Gentrification is a word that has been getting thrown around a lot over the last couple of years, across the entire United States. In city after city, the price of everything has risen at an unheard-of pace, pricing out many of the original residents and leaving those cities to upper-middle class individuals moving out from dense urban areas. As new people move in, the new wealthy population begins to influence the actions of locals, shifting its actions to accommodate a higher-income population, new business opportunities, and the improvement of city facilities.
The effects of gentrification are surely felt in Malden. While most of the students in our high school are too young to properly observe what has been going on, the adults in the city have certainly noticed it. For the adults, things have been slowly getting more and more expensive. New apartment complexes have been built. The downtown area has been revitalized. The education system has maintained a decent quality of education. As a result of these changes, among others, the quality of life in the city has increased.
These increases in the quality of life in the city have been correlated with increases in the cost of living. The average price of a house in the city of Malden has more or less doubled between 2013 and 2022. 10 years ago, the senior class of Malden High was still in elementary school, less than 10 years old, so most people reading this aren’t able to comprehend the changes in that time period. Between then and now, the city has changed immeasurably: stores have closed and new ones have been opened, City Hall has been demolished and reconstructed, and development after development has gone up in the city. For a city the size of Malden, the amount of development is far ahead of what one may expect.
While a lot of these changes can be attributed to various factors that are out of the city’s control, it is important to remember that the changes within the city have also proven to be a key factor in this cost of living increase. The fact that the city has maintained growth throughout the last decade and rebounded quite well from the COVID-19 pandemic shows that Malden is a strong city and a desirable place to live for a large amount of people, and the influx of new individuals into the city is not going to slow down anytime soon. However, this might prove to be a problem for other residents of the city, those who may be priced out by its increase in house prices.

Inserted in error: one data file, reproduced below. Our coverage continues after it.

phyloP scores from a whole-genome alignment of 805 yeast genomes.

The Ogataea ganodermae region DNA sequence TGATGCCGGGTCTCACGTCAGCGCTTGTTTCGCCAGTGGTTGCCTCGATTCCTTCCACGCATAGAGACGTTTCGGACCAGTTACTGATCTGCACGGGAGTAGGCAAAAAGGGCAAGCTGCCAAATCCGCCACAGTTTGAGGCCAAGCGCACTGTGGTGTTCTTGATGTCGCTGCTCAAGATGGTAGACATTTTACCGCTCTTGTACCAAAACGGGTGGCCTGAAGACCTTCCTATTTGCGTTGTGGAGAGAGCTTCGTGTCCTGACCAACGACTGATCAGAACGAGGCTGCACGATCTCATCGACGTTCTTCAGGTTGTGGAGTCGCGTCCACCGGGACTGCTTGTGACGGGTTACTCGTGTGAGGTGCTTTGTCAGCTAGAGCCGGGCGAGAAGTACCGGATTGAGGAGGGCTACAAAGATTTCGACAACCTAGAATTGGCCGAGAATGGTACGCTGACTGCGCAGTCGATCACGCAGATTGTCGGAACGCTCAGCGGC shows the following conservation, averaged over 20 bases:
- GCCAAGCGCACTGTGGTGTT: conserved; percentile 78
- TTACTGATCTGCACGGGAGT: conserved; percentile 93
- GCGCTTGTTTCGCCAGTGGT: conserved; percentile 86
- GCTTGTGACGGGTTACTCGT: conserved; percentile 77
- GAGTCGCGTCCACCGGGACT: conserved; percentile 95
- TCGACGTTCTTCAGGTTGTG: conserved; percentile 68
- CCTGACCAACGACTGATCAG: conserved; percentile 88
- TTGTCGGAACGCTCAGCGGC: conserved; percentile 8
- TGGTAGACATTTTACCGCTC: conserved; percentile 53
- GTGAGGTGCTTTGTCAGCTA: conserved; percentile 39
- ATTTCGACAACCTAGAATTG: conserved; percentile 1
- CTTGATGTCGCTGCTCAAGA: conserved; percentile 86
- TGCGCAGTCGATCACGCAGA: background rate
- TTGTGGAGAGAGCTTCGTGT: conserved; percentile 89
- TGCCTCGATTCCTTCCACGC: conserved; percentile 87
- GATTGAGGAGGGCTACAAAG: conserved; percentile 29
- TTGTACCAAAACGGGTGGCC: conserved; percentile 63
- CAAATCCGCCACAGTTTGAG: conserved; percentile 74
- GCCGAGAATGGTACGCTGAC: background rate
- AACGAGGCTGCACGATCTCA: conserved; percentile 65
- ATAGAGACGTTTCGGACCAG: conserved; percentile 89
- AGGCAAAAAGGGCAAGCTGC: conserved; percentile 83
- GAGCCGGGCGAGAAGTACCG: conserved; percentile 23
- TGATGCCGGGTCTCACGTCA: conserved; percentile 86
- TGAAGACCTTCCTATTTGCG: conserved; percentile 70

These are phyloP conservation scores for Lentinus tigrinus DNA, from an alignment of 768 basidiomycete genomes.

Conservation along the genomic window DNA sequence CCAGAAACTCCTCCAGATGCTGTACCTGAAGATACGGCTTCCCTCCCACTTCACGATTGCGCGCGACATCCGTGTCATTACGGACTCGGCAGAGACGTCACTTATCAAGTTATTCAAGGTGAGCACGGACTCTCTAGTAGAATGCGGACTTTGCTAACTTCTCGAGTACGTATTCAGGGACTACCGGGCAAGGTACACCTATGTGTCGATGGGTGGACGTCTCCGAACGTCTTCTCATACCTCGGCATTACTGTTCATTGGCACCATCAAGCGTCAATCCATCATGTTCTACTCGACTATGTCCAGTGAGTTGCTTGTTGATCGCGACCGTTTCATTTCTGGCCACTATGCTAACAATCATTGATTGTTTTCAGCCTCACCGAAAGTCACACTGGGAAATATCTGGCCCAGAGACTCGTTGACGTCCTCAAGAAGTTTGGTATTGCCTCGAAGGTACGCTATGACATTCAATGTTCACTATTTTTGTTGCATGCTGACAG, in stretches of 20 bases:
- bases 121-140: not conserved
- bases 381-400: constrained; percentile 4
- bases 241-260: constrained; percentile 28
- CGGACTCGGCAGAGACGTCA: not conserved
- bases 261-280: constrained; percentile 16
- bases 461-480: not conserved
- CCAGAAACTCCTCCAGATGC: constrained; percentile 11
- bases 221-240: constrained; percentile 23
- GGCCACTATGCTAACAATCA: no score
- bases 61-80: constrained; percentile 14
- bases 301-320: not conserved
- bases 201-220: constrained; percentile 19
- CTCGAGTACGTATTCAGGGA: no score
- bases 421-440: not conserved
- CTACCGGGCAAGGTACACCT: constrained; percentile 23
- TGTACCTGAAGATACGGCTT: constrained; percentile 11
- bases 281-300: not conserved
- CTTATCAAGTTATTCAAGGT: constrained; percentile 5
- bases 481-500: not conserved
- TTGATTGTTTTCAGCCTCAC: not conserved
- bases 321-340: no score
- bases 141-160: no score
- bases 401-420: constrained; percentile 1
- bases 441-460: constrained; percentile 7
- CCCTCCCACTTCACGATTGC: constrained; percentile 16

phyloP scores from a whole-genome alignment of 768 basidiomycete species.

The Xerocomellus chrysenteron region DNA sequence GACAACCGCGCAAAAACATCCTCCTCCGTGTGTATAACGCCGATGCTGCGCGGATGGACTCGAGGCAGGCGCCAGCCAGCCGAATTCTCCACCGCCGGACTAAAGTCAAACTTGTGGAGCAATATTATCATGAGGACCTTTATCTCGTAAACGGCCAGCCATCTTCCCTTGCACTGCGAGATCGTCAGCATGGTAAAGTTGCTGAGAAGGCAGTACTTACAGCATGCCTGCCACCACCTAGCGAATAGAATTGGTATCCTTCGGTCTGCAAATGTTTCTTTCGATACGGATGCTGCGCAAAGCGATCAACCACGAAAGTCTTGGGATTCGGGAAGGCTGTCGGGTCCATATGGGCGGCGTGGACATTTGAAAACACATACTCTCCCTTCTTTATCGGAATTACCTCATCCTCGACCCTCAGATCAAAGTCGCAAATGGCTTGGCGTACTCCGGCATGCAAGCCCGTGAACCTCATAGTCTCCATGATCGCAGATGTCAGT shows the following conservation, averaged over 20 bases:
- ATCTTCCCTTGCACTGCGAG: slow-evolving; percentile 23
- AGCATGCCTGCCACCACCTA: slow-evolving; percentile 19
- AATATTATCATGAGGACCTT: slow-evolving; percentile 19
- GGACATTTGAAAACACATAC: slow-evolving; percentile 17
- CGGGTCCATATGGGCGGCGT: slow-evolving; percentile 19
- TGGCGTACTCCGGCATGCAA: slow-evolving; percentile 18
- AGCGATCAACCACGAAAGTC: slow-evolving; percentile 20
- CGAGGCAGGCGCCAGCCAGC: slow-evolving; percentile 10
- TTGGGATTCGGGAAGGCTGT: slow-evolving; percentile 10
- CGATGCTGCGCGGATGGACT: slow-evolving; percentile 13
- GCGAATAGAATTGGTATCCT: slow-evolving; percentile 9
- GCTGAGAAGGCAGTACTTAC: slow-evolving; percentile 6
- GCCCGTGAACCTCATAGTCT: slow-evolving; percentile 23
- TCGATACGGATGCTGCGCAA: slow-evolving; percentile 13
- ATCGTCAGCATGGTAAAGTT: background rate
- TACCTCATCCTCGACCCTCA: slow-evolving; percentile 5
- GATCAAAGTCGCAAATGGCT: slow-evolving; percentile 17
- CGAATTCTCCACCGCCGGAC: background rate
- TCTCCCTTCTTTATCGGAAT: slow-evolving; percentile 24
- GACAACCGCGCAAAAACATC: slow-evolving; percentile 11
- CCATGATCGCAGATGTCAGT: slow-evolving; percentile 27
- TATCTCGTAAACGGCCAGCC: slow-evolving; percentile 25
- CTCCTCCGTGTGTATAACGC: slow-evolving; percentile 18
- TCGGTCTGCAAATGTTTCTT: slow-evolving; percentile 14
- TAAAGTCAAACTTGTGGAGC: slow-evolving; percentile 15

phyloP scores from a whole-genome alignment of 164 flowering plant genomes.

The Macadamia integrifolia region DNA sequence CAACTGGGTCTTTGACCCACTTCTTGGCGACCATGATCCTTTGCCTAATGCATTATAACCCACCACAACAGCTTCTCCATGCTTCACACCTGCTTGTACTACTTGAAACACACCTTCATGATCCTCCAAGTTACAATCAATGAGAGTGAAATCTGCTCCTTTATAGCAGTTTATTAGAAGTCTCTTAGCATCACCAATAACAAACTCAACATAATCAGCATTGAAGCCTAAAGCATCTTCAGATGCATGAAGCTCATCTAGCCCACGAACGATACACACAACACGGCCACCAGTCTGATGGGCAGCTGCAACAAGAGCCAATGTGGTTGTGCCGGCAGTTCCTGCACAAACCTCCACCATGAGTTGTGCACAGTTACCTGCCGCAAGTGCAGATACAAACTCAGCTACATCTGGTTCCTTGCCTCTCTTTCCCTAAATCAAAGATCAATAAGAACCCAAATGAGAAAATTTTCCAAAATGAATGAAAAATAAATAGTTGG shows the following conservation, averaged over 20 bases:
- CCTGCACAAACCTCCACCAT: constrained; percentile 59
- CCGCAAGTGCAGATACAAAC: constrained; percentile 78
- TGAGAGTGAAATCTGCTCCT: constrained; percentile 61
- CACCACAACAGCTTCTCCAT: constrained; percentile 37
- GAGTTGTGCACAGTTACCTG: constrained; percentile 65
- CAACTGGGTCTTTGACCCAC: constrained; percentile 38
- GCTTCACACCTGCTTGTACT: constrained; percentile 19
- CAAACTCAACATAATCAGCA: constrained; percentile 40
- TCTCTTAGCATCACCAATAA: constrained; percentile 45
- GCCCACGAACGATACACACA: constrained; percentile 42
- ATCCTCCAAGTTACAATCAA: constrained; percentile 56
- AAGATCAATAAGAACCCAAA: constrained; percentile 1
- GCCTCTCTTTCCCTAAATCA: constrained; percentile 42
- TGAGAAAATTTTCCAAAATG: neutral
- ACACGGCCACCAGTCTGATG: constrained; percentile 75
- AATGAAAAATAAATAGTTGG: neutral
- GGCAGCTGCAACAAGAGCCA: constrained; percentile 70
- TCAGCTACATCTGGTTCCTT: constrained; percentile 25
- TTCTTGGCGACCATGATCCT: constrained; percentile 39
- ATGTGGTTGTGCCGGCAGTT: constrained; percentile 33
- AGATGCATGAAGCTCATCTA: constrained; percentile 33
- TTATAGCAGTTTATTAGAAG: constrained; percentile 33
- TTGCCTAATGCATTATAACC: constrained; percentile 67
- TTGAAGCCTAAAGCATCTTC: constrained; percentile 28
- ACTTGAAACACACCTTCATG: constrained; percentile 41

As property taxes in Massachusetts are determined by the value of your property, the rapid increase in home and apartment prices through the last 10 years has meant that the people living in Malden have been forced to pay a lot more in taxes for the same property than what they may have had to pay back then. As a result, the original inhabitants of parts of Malden have been forced to move out, as the tax burden becomes too great for them. As the property values in an area continue to increase, more and more people begin to move out of that area, to be replaced with people with higher incomes who are willing to pay more in tax money. This is the fundamental trade-off of gentrification—the more that a city develops, the more unaffordable it becomes to its lower-income residents, who then move out and are replaced by new residents with higher incomes.
At least for right now, gentrification seems to be posing no actual threat to the city of Malden or its character. The increases in property value and the development around the city have not managed to fundamentally change the character of the city, but rather add to it. While gentrification may be causing trouble in many other parts of the country, it hasn’t done much to Malden yet.